Geographic Location
Multi-National
Publication Type
Article
Digital File Format
Text - PDF
Physical Holding
Alaska Medical Library
Keywords
Acclimatization
Cold adaptation
Energy balance
Fat loss
Glycogen loss
Heat production
Homeothermic system
Metabolism
Non-shivering thermogenesis
Shivering
Thermal equilibrium
Thermographic studies
Voluntary activity
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Cold-adaptive modifications in man induced by repeated short-term cold-exposures and during a 10-day and-night cold-exposure.

https://arctichealth.org/en/permalink/ahliterature293860
Source
Pflugers Archiv: European Journal of Physiology. 1976 May 12;363(2):125-33.
Publication Type
Article
Date
1976
Author
Brück, K.
Baum, E.
Schwennicke, H.P.
Source
Pflugers Archiv: European Journal of Physiology. 1976 May 12;363(2):125-33.
Date
1976
Language
English
Publication Type
Article
Keywords
Acclimatization
Adult
Basal Metabolism
Body Temperature Regulation
Female
Humans
Hypothermia/physiopathology
Male
Middle Aged
Oxygen consumption
Physical Fitness
Shivering
Thermosensing
Time Factors
Abstract
Two types of cold exposures were carried out in humans. A. Fourteen subjects were exposed 4-7 times within 2 weeks to the following conditions: ambient temperature was decreased from 28 degrees C to between plus and minus 5 degrees C; the subjects wore a bathing suit and remained in a resting position during the exposure which lasted for 1h. B. Nine conscripts were studied before and after a 10-day exercise, during which they were exposed to moderately cold conditions during day and night. The exercise did not require increased physical activity. In two thirds of the subjects A, metabolic reactions and shivering threshold were shifted to a lower weighted mean body temperature as well as a lower esophageal temperature ("hypothermic" type of adaptation). This modification in the thermoregulatory system was linked with a reduction in thermal discomfort and cold sensation. No change was found in the resting metabolic rate nor was there any indication of the development of non-shivering thermogenesis. Similar modifications were found in 4 of the 9 soldiers (study B). These 4, however, had particularly high shivering thresholds before the 10-day exercise and the values found thereafter were no lower than those found in the remaining five and in the subjects of group A before the cold-exposure regimen.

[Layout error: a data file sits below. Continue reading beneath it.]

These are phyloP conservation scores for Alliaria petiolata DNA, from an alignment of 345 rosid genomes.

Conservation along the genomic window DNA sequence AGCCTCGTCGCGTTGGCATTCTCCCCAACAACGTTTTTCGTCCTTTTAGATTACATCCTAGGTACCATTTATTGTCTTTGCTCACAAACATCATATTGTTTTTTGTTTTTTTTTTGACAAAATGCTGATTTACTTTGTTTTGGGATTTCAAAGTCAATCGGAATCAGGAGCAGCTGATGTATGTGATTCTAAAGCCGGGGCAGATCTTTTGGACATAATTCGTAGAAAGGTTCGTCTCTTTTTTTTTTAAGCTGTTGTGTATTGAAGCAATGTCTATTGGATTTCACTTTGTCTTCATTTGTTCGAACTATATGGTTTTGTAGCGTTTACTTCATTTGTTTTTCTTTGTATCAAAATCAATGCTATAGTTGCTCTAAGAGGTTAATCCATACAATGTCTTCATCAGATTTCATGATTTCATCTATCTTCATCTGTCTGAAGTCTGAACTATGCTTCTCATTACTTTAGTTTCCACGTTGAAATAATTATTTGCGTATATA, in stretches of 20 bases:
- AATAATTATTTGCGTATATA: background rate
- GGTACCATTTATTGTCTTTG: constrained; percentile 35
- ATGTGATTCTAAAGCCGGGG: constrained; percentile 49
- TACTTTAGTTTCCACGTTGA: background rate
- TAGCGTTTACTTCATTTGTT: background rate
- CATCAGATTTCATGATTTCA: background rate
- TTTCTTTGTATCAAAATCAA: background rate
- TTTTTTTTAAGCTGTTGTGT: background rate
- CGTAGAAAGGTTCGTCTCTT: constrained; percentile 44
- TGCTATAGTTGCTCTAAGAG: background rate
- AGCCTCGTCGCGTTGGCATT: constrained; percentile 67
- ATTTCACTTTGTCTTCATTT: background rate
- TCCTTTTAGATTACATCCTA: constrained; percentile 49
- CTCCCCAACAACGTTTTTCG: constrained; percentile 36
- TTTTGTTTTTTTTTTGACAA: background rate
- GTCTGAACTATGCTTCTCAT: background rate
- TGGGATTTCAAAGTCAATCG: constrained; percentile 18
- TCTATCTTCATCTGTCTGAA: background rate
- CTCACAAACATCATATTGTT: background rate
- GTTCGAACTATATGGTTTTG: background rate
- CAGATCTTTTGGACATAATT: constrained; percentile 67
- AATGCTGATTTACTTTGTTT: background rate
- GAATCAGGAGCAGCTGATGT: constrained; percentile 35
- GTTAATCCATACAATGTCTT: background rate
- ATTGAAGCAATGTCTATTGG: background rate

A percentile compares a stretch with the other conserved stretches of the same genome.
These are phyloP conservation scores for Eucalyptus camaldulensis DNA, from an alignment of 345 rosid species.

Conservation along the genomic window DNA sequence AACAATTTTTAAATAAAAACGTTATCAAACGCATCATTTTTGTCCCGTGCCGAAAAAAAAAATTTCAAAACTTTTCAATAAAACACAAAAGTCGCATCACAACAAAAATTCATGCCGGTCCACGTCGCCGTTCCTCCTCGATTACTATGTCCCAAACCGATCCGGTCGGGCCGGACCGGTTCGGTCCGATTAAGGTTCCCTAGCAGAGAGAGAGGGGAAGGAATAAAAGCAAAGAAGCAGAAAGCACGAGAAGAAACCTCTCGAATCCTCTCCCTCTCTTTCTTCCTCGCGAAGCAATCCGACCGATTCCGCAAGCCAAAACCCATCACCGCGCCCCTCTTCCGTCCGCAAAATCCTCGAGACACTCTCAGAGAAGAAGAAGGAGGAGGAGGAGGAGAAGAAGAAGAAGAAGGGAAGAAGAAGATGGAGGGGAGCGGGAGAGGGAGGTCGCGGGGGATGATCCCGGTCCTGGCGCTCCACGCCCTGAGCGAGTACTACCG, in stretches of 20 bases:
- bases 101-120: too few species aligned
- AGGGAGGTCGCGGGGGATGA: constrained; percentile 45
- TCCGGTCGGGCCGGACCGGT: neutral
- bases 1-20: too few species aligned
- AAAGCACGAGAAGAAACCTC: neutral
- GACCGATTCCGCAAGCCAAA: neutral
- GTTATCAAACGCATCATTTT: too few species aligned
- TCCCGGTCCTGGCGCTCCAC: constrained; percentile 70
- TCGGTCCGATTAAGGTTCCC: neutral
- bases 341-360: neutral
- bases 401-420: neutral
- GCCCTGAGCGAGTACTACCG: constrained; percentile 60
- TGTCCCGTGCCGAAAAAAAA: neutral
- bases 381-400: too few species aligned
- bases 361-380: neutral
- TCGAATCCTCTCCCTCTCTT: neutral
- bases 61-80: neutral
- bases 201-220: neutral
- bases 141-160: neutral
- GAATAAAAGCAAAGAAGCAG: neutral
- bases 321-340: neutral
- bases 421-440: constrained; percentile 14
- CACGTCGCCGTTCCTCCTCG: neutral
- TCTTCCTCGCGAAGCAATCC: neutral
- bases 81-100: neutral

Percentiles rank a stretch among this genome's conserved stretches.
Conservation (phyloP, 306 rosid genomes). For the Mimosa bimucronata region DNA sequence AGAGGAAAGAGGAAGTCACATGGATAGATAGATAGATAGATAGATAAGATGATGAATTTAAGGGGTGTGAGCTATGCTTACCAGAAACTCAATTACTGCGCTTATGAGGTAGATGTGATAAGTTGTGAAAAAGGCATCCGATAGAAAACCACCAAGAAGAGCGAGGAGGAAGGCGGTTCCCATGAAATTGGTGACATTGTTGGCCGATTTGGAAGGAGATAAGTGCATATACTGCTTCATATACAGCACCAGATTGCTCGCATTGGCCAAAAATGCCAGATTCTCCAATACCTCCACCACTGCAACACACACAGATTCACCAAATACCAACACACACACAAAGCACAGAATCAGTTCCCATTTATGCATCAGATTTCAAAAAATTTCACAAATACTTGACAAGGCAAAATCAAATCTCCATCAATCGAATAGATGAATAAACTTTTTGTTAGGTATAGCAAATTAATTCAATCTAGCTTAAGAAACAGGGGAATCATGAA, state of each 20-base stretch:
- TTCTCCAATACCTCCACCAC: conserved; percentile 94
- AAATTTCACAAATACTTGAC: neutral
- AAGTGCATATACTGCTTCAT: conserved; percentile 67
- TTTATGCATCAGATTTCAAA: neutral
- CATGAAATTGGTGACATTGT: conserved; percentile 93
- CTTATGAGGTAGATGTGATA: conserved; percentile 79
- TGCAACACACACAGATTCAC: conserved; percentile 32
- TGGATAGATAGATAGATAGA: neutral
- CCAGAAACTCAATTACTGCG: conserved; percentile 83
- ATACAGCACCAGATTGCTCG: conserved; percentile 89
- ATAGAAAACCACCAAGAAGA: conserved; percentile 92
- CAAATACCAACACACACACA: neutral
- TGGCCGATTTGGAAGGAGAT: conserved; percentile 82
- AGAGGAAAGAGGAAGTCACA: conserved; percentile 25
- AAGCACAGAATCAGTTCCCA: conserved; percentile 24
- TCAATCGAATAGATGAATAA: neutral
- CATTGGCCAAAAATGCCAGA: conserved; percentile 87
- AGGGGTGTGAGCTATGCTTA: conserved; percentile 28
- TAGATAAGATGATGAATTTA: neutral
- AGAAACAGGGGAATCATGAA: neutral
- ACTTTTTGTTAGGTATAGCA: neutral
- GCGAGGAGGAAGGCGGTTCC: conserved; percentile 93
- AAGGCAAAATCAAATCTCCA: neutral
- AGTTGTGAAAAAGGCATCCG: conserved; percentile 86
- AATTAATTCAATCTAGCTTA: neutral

PubMed ID
945546 View in PubMed
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Commentaries -- Biorhythms, cold physiology, and pathology

https://arctichealth.org/en/permalink/ahliterature94097
Source
Pages 71-77 in R.J. Shephard and S. Itoh, eds. Proceedings of the Third International Symposium on Circumpolar Health, Yellowknife, Northwest Territories, 1974.
Date
1976
exposed to cold at -20°c the rectal temperature did not de- crease at least for 100 min. Non-shivering thennogenesis was elevated, as indicated by less decrease in rectal tempera- ture when exposed to cold after curare treatment. However, the mechanism of non-shivering thennoqenesis in the adapted rats
  1 document  
Source
Pages 71-77 in R.J. Shephard and S. Itoh, eds. Proceedings of the Third International Symposium on Circumpolar Health, Yellowknife, Northwest Territories, 1974.
Date
1976
Language
English
Digital File Format
Text - PDF
Physical Holding
University of Alaska Anchorage
Keywords
Brown adipose tissue (BAT)
Cardiovascular response
Cold acclimation
Cold diuresis
Cortisol
Inguinal white fat (IWF)
Linoleic Acid
Linolenic acid
Muscular activity
Non-shivering thermogenesis
Norepinephrine infusion
Palmitic Acid
Palmitoleic acid
Perirenal white fat (PWF)
Rectal temperature
Renal response
Skin temperatures
Sleep pattern
Notes
"Renal response and lipid change during cold acclimation of rodents" (G.E. Folk, Jr. and J.J. Berberich)
"Physiological responses to cooling of the face" (J. LeBlanc)